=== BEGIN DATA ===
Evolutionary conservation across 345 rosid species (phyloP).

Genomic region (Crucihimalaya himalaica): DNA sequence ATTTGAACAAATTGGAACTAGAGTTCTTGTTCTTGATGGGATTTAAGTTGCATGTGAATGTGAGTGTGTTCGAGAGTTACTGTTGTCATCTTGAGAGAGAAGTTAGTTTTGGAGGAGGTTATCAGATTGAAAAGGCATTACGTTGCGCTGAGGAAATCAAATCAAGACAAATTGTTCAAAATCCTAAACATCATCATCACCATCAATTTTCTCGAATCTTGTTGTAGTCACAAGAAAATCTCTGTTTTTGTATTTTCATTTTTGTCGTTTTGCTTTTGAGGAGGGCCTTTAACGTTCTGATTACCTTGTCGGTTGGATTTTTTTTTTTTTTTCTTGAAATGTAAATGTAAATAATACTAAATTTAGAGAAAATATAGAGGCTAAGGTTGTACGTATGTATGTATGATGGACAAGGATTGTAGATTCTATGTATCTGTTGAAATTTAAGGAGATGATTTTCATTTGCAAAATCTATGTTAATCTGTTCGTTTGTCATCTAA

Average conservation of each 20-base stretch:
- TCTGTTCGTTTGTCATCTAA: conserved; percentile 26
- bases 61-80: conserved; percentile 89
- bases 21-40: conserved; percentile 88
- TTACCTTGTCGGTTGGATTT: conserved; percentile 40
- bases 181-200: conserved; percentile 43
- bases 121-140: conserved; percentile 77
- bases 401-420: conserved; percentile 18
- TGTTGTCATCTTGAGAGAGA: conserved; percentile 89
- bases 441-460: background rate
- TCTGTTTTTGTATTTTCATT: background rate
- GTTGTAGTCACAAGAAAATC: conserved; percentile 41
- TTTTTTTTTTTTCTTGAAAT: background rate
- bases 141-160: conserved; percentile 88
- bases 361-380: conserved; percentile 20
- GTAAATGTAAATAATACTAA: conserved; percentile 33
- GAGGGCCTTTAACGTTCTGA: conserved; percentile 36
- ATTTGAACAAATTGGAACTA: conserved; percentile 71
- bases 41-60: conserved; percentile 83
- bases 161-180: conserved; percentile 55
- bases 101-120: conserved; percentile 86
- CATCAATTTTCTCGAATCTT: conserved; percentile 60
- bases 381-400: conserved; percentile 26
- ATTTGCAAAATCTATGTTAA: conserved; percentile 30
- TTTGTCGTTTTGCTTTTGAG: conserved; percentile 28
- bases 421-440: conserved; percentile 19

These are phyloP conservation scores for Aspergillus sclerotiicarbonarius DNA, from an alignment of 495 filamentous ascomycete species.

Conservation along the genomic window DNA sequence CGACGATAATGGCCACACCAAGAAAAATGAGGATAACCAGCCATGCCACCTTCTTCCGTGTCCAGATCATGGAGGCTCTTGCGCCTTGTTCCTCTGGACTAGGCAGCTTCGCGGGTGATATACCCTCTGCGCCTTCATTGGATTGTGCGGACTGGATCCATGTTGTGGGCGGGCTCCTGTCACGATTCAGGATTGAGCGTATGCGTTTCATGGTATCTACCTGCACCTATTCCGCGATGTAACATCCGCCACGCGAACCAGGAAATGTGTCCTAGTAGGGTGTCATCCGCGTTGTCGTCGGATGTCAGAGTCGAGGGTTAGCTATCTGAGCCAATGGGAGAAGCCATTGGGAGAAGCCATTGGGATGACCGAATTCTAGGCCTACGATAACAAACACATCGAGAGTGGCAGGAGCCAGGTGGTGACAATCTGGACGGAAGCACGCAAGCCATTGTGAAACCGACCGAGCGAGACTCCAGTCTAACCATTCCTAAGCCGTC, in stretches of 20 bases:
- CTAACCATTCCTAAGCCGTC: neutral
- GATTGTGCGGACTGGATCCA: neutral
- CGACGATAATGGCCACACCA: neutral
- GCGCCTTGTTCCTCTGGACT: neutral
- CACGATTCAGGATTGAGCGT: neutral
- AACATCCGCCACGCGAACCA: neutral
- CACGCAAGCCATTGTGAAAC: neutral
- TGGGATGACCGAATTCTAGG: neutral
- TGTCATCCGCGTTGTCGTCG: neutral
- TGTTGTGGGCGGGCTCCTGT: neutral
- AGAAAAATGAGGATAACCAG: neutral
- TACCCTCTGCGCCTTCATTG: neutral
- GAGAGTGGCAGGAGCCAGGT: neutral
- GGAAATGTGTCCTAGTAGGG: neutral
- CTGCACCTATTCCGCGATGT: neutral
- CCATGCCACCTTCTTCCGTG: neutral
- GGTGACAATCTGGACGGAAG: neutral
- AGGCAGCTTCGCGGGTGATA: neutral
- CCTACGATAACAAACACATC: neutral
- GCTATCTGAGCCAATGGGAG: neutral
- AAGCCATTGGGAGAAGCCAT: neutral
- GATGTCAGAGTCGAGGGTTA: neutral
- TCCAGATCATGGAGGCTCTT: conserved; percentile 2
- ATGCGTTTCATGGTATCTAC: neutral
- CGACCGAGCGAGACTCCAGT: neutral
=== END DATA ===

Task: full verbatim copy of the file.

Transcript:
Evolutionary conservation across 345 rosid species (phyloP).

Genomic region (Crucihimalaya himalaica): DNA sequence ATTTGAACAAATTGGAACTAGAGTTCTTGTTCTTGATGGGATTTAAGTTGCATGTGAATGTGAGTGTGTTCGAGAGTTACTGTTGTCATCTTGAGAGAGAAGTTAGTTTTGGAGGAGGTTATCAGATTGAAAAGGCATTACGTTGCGCTGAGGAAATCAAATCAAGACAAATTGTTCAAAATCCTAAACATCATCATCACCATCAATTTTCTCGAATCTTGTTGTAGTCACAAGAAAATCTCTGTTTTTGTATTTTCATTTTTGTCGTTTTGCTTTTGAGGAGGGCCTTTAACGTTCTGATTACCTTGTCGGTTGGATTTTTTTTTTTTTTTCTTGAAATGTAAATGTAAATAATACTAAATTTAGAGAAAATATAGAGGCTAAGGTTGTACGTATGTATGTATGATGGACAAGGATTGTAGATTCTATGTATCTGTTGAAATTTAAGGAGATGATTTTCATTTGCAAAATCTATGTTAATCTGTTCGTTTGTCATCTAA

Average conservation of each 20-base stretch:
- TCTGTTCGTTTGTCATCTAA: conserved; percentile 26
- bases 61-80: conserved; percentile 89
- bases 21-40: conserved; percentile 88
- TTACCTTGTCGGTTGGATTT: conserved; percentile 40
- bases 181-200: conserved; percentile 43
- bases 121-140: conserved; percentile 77
- bases 401-420: conserved; percentile 18
- TGTTGTCATCTTGAGAGAGA: conserved; percentile 89
- bases 441-460: background rate
- TCTGTTTTTGTATTTTCATT: background rate
- GTTGTAGTCACAAGAAAATC: conserved; percentile 41
- TTTTTTTTTTTTCTTGAAAT: background rate
- bases 141-160: conserved; percentile 88
- bases 361-380: conserved; percentile 20
- GTAAATGTAAATAATACTAA: conserved; percentile 33
- GAGGGCCTTTAACGTTCTGA: conserved; percentile 36
- ATTTGAACAAATTGGAACTA: conserved; percentile 71
- bases 41-60: conserved; percentile 83
- bases 161-180: conserved; percentile 55
- bases 101-120: conserved; percentile 86
- CATCAATTTTCTCGAATCTT: conserved; percentile 60
- bases 381-400: conserved; percentile 26
- ATTTGCAAAATCTATGTTAA: conserved; percentile 30
- TTTGTCGTTTTGCTTTTGAG: conserved; percentile 28
- bases 421-440: conserved; percentile 19

These are phyloP conservation scores for Aspergillus sclerotiicarbonarius DNA, from an alignment of 495 filamentous ascomycete species.

Conservation along the genomic window DNA sequence CGACGATAATGGCCACACCAAGAAAAATGAGGATAACCAGCCATGCCACCTTCTTCCGTGTCCAGATCATGGAGGCTCTTGCGCCTTGTTCCTCTGGACTAGGCAGCTTCGCGGGTGATATACCCTCTGCGCCTTCATTGGATTGTGCGGACTGGATCCATGTTGTGGGCGGGCTCCTGTCACGATTCAGGATTGAGCGTATGCGTTTCATGGTATCTACCTGCACCTATTCCGCGATGTAACATCCGCCACGCGAACCAGGAAATGTGTCCTAGTAGGGTGTCATCCGCGTTGTCGTCGGATGTCAGAGTCGAGGGTTAGCTATCTGAGCCAATGGGAGAAGCCATTGGGAGAAGCCATTGGGATGACCGAATTCTAGGCCTACGATAACAAACACATCGAGAGTGGCAGGAGCCAGGTGGTGACAATCTGGACGGAAGCACGCAAGCCATTGTGAAACCGACCGAGCGAGACTCCAGTCTAACCATTCCTAAGCCGTC, in stretches of 20 bases:
- CTAACCATTCCTAAGCCGTC: neutral
- GATTGTGCGGACTGGATCCA: neutral
- CGACGATAATGGCCACACCA: neutral
- GCGCCTTGTTCCTCTGGACT: neutral
- CACGATTCAGGATTGAGCGT: neutral
- AACATCCGCCACGCGAACCA: neutral
- CACGCAAGCCATTGTGAAAC: neutral
- TGGGATGACCGAATTCTAGG: neutral
- TGTCATCCGCGTTGTCGTCG: neutral
- TGTTGTGGGCGGGCTCCTGT: neutral
- AGAAAAATGAGGATAACCAG: neutral
- TACCCTCTGCGCCTTCATTG: neutral
- GAGAGTGGCAGGAGCCAGGT: neutral
- GGAAATGTGTCCTAGTAGGG: neutral
- CTGCACCTATTCCGCGATGT: neutral
- CCATGCCACCTTCTTCCGTG: neutral
- GGTGACAATCTGGACGGAAG: neutral
- AGGCAGCTTCGCGGGTGATA: neutral
- CCTACGATAACAAACACATC: neutral
- GCTATCTGAGCCAATGGGAG: neutral
- AAGCCATTGGGAGAAGCCAT: neutral
- GATGTCAGAGTCGAGGGTTA: neutral
- TCCAGATCATGGAGGCTCTT: conserved; percentile 2
- ATGCGTTTCATGGTATCTAC: neutral
- CGACCGAGCGAGACTCCAGT: neutral